21 June 2022
Quote of the day - “I love the activities list today.” - Lorelei
Those fish were fine. But the green crabs are an invasive species. The Gulf of Maine is the fastest warming body of water in the world. Because of this, the green crab has been able to migrate north. When the temperature is just right, they can release over 200,000 eggs. These crabs then out compete the native rock crabs. Hurricane Island is currently researching using green crabs as lobster bait to help address the problem.
“Took a shower outdoors, it was horrible.” - Michael
Lunch was served and we had our first shower day. Hurricane Island supplies all of its own water from the quarry. Solar water heaters provide hot water. Obviously, there is a very limited supply of water and even more hot water. So, island residents cannot shower every day and are limited to five minute showers. It does teach you how to mindful about water usage and how much we waste here at home.
Being nice and clean, we spent the afternoon getting our hands dirty. First was lobstering with Kyle. Kyle and our boat driver Silas took us out to see if we caught any lobsters. It can be tricky, first you have to hook the trap, bring up the trap, check the sex, mark if necessary, measure for size, and band. Lobstering is one of Maine’s largest industries and I’m sure a favorite food of many readers. Once you hook and bring the trap up onto the boat, you have to check the sex of the lobsters. You can do this in one of two ways, either see if their underside is covered in eggs or if their first two legs are feathery. Both of these indicate the animal is a female.
If you do find a female, you have to check and see if their tails are notched to show other lobstermen she’s a female. If you have a female, she has to go back. That’s right, all lobsters you eat are male. Briannalynn and Jaden were lucky, they caught an egg covered female and a male big enough to keep. By the end we managed to catch two lobsters we could keep.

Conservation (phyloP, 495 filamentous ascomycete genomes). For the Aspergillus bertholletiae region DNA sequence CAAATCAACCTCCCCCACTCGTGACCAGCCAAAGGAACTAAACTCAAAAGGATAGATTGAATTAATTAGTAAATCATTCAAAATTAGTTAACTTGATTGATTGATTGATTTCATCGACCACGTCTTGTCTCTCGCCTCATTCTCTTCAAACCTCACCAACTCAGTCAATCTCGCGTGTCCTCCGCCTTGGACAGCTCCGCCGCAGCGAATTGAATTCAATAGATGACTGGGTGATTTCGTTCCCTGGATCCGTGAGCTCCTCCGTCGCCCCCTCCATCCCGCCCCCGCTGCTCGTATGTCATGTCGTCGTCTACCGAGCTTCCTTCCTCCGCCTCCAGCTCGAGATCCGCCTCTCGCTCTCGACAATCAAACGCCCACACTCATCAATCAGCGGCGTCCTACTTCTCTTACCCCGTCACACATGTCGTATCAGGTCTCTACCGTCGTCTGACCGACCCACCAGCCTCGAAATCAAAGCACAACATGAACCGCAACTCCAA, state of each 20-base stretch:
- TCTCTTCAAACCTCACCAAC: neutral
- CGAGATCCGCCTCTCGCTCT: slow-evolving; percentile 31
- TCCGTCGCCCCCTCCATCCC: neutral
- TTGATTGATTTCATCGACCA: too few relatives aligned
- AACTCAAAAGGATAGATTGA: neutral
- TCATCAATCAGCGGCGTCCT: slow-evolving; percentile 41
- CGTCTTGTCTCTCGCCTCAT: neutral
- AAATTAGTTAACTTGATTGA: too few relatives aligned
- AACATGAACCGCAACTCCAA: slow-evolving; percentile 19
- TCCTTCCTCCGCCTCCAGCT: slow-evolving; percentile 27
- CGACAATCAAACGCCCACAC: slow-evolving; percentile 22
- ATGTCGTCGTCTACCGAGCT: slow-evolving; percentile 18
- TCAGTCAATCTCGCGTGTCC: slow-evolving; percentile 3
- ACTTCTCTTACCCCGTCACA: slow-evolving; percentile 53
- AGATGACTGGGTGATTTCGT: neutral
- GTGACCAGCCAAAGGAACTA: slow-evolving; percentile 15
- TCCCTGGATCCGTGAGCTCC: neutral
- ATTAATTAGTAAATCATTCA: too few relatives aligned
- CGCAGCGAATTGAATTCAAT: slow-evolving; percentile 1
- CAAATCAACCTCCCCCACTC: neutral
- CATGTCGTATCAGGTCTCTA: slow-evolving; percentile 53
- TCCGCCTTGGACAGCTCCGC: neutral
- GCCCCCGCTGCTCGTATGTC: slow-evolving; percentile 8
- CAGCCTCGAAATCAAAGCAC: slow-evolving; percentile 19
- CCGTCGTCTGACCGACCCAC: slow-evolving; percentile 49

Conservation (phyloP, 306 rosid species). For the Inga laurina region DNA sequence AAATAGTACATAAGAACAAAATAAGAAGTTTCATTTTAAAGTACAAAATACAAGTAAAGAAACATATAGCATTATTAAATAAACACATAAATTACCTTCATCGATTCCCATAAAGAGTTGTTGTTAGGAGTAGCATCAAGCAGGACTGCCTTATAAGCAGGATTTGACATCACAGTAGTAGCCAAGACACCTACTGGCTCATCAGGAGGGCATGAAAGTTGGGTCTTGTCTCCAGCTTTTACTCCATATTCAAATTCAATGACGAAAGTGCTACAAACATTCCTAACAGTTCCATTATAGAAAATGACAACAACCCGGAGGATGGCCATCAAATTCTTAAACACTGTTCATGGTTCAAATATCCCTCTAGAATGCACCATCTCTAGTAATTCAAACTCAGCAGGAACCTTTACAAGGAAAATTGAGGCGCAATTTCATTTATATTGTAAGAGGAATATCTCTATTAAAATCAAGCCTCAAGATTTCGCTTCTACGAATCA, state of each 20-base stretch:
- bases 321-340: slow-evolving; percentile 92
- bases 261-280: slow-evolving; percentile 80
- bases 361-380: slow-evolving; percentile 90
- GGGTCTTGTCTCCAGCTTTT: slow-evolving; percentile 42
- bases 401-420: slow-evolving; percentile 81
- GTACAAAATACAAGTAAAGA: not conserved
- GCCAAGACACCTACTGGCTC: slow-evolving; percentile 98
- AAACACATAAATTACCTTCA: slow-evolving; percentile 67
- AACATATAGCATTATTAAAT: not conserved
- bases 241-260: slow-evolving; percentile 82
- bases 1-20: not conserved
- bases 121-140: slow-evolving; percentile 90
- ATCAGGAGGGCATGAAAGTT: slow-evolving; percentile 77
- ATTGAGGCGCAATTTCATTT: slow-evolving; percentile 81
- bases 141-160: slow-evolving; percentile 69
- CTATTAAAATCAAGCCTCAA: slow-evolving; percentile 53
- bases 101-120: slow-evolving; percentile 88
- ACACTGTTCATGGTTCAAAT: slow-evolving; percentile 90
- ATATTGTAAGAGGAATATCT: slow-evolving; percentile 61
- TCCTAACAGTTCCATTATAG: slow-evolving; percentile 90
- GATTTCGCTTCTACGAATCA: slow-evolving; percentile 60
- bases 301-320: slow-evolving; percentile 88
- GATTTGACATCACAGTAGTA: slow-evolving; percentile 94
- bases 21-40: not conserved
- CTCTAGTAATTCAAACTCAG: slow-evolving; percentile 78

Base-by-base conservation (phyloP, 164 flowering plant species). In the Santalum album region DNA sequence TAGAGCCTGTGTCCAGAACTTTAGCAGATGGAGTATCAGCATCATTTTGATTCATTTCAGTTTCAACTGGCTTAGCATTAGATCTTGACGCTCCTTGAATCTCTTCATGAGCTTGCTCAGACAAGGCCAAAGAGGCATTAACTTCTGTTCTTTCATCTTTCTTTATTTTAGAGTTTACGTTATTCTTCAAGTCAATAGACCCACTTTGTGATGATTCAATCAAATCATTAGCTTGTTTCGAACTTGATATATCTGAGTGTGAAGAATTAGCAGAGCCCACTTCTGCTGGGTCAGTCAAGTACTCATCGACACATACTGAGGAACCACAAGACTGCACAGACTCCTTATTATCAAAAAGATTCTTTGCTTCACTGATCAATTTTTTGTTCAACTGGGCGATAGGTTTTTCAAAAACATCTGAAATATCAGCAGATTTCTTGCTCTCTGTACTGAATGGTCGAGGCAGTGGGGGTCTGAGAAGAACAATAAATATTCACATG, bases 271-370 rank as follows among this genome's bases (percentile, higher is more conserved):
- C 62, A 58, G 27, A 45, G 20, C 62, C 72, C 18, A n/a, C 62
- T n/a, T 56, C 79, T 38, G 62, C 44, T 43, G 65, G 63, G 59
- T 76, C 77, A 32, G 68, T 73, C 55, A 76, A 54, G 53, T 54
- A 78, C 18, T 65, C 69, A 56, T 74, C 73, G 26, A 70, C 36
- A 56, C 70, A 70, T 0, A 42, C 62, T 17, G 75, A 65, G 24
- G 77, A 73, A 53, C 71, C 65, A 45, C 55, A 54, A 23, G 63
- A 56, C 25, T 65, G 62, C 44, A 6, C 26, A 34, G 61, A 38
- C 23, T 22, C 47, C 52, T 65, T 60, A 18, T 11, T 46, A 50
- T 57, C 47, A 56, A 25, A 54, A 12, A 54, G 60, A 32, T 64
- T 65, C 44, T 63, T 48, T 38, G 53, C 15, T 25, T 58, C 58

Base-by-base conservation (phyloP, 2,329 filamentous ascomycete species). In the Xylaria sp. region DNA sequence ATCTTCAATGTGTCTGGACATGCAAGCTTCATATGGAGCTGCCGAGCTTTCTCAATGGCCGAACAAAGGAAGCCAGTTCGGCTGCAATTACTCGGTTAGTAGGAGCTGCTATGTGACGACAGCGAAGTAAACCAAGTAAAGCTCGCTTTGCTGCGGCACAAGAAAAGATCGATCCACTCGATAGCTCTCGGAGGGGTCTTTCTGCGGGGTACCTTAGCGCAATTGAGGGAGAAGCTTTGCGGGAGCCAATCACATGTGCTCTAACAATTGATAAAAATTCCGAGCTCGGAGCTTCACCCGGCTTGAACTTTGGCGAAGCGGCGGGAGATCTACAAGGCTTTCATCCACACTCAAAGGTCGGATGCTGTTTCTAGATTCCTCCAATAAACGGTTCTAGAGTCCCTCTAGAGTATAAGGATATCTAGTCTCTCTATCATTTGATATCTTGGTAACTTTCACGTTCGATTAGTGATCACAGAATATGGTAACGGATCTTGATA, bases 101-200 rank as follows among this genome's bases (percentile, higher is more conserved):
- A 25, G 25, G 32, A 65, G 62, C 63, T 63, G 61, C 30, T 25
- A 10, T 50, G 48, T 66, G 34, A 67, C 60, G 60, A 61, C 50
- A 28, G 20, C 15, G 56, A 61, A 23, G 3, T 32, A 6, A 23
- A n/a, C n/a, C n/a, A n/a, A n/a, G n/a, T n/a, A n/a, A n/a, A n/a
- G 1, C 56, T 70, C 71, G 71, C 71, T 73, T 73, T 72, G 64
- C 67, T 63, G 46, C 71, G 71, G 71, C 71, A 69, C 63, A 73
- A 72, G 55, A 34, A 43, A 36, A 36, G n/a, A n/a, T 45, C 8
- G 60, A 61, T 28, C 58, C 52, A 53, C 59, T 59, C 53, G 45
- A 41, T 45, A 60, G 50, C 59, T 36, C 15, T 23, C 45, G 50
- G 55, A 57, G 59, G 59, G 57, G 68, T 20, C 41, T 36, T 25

When all the traps were checked it was time to head home, fortunately the dock was full when we got back, so we got a little boat ride. During our ride, we got to learn some coastal navigation. Thanks to the Heron’s Neck Lighthouse, Jaden and Aniyah were able to find our location.
With our hands dirty from lobstering, it was time to get our hands dirty in the garden. We met up with Libby, the head gardener who showed us how she grows food on the island. While she does not grow ALL of the food consumed, she does test out different agriculture methods. Libby has a challenge ahead of her. During the quarrying days, Hurricane Island was stripped bear of plants and soil, down to the granite. Since then, the island has been recovering and now is mostly covered in vegetation. However, Libby’s problem is that the soil is very shallow, so she has to make it by composting. All of the food waste produced on the island is composted. After each meal, island residents have to separate leftover food into vegetable matter and animal matter. Both are composted, but the animal matter requires a separate system. We were instructed in how soil systems work, making soil by composting and then spreading it to be able to support vegetation, and how ALL of our food comes from soil.
The day ended with an attempt to see bioluminescent plankton. So we all headed down to the water in the hopes of seeing a true spectacle of nature. Unfortunately it was not to be. However, in Mr. Pope’s zeal to show everyone the periwinkles, small algae eating snails, he slipped on the wet granite, landing flat on his back unleashing a roar of laughter from all who witnessed it. The bioluminescence would have to wait.